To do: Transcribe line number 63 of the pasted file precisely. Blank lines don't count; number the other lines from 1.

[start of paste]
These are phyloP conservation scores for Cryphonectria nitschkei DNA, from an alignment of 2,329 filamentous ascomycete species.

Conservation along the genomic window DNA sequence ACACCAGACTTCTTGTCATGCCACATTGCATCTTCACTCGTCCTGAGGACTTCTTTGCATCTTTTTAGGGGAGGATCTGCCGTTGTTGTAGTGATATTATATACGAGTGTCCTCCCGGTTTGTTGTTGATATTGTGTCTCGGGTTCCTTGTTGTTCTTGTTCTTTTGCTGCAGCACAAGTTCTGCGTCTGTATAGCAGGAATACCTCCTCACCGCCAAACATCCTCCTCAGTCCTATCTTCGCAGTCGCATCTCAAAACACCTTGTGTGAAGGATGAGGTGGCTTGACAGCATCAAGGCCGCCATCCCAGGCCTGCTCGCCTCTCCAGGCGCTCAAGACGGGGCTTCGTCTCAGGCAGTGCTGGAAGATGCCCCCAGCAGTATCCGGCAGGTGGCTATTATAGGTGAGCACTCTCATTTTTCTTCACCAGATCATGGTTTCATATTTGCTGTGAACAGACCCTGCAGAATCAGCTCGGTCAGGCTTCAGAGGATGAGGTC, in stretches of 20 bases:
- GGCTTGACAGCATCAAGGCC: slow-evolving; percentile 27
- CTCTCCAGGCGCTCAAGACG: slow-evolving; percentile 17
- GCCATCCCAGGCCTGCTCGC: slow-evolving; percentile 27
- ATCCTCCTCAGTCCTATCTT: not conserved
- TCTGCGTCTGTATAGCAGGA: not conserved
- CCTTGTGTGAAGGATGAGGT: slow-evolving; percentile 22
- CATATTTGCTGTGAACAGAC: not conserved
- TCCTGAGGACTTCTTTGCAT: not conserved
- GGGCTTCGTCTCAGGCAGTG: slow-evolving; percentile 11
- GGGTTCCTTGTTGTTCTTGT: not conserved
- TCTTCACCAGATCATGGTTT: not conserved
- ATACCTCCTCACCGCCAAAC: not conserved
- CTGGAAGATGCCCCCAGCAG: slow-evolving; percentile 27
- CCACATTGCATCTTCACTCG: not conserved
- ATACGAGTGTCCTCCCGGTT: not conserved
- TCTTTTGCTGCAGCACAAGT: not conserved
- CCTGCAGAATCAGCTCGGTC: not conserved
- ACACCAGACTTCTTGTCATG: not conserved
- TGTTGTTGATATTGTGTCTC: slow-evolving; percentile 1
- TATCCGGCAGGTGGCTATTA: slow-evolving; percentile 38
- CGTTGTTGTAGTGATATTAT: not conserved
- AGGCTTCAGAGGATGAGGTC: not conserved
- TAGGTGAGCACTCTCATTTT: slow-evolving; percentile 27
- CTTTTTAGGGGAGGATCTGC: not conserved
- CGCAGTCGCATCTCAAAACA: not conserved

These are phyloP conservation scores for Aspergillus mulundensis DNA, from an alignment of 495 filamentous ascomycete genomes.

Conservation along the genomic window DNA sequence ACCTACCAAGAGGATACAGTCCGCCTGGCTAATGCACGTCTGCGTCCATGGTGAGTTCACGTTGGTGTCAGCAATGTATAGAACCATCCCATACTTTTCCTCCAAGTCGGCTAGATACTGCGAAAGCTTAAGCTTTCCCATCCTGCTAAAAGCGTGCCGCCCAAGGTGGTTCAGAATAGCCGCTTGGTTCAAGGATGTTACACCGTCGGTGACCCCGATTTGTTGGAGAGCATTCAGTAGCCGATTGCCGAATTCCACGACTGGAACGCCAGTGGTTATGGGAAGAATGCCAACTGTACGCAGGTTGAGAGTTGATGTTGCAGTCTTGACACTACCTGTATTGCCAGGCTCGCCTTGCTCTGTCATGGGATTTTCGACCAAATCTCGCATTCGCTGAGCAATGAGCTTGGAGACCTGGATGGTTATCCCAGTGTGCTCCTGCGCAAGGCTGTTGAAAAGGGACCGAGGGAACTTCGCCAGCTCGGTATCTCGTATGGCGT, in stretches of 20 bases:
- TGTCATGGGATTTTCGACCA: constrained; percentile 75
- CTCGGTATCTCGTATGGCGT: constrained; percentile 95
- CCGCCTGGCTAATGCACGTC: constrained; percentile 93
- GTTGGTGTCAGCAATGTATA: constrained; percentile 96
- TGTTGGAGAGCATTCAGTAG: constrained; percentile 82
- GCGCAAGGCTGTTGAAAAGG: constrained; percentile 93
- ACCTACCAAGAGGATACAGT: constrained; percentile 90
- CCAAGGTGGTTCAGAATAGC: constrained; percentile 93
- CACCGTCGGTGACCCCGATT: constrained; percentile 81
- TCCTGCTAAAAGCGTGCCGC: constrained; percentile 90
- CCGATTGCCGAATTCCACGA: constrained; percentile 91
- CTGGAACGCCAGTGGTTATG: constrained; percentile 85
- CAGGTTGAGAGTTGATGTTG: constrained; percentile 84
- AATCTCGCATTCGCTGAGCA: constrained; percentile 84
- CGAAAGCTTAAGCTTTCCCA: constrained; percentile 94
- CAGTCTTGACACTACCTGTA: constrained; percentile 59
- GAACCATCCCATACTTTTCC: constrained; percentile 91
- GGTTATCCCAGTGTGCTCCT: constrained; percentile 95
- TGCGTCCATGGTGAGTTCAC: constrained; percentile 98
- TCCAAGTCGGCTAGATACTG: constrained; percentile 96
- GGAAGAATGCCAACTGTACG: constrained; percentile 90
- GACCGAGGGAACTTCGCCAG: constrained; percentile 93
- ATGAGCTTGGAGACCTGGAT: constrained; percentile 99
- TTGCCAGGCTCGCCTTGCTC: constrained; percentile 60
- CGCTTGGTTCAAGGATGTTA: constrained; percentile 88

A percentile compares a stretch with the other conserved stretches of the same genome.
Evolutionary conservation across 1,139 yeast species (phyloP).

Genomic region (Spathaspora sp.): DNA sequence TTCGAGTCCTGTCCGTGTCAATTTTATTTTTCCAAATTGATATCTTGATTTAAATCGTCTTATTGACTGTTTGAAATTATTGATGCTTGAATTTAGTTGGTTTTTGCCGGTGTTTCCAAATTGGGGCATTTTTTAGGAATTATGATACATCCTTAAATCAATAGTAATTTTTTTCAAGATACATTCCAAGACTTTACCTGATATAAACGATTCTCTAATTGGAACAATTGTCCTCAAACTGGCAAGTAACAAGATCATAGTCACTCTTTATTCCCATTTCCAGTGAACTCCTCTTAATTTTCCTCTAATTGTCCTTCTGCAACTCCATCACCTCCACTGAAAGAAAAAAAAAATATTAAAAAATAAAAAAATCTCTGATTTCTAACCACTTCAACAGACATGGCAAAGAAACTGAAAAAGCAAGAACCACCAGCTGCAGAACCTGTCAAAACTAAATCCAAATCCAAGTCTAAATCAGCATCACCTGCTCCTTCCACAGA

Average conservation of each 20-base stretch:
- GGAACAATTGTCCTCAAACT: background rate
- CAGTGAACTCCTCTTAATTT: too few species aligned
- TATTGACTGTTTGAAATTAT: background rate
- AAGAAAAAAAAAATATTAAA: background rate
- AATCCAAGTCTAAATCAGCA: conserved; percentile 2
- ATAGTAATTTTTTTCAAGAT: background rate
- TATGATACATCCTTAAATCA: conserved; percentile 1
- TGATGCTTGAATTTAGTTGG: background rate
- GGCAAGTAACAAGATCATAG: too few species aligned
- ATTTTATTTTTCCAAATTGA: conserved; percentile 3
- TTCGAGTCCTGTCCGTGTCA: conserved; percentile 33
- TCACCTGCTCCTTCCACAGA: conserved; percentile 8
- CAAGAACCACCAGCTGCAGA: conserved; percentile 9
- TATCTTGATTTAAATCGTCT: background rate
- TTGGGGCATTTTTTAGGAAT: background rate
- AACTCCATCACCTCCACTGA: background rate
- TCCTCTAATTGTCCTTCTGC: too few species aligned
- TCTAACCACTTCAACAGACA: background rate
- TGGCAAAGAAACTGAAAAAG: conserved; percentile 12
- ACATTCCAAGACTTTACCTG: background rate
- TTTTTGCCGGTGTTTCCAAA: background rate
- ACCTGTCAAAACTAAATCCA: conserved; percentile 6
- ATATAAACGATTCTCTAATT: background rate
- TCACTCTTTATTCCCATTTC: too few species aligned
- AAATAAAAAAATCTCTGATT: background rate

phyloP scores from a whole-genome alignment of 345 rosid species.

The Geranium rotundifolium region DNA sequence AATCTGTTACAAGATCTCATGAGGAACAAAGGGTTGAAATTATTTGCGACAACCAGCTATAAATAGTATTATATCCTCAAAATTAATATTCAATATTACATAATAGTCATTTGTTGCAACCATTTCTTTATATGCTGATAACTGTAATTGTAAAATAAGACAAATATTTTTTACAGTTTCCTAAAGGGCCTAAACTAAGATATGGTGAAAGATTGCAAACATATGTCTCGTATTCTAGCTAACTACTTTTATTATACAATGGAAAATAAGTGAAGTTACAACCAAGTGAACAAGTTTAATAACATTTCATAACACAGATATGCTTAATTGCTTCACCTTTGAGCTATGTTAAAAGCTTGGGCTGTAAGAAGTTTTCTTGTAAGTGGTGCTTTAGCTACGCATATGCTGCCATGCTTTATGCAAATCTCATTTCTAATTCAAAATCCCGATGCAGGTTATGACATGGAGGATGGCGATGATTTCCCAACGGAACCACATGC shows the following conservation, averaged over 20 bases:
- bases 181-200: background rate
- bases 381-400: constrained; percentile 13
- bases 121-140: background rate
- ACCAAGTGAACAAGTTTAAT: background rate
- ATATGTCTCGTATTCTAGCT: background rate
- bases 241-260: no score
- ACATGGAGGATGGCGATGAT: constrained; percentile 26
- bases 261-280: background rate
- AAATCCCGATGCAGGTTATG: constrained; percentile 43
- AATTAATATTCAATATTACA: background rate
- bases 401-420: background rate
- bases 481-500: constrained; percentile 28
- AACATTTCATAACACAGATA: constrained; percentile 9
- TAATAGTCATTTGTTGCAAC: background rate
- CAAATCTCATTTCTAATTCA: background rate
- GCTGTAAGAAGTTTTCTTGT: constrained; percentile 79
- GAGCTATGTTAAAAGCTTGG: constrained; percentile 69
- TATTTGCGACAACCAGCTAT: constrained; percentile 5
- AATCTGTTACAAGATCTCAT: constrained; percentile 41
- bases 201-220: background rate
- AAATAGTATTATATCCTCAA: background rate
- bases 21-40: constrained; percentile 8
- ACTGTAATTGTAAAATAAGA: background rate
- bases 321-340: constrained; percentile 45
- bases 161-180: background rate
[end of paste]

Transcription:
- AATCCAAGTCTAAATCAGCA: conserved; percentile 2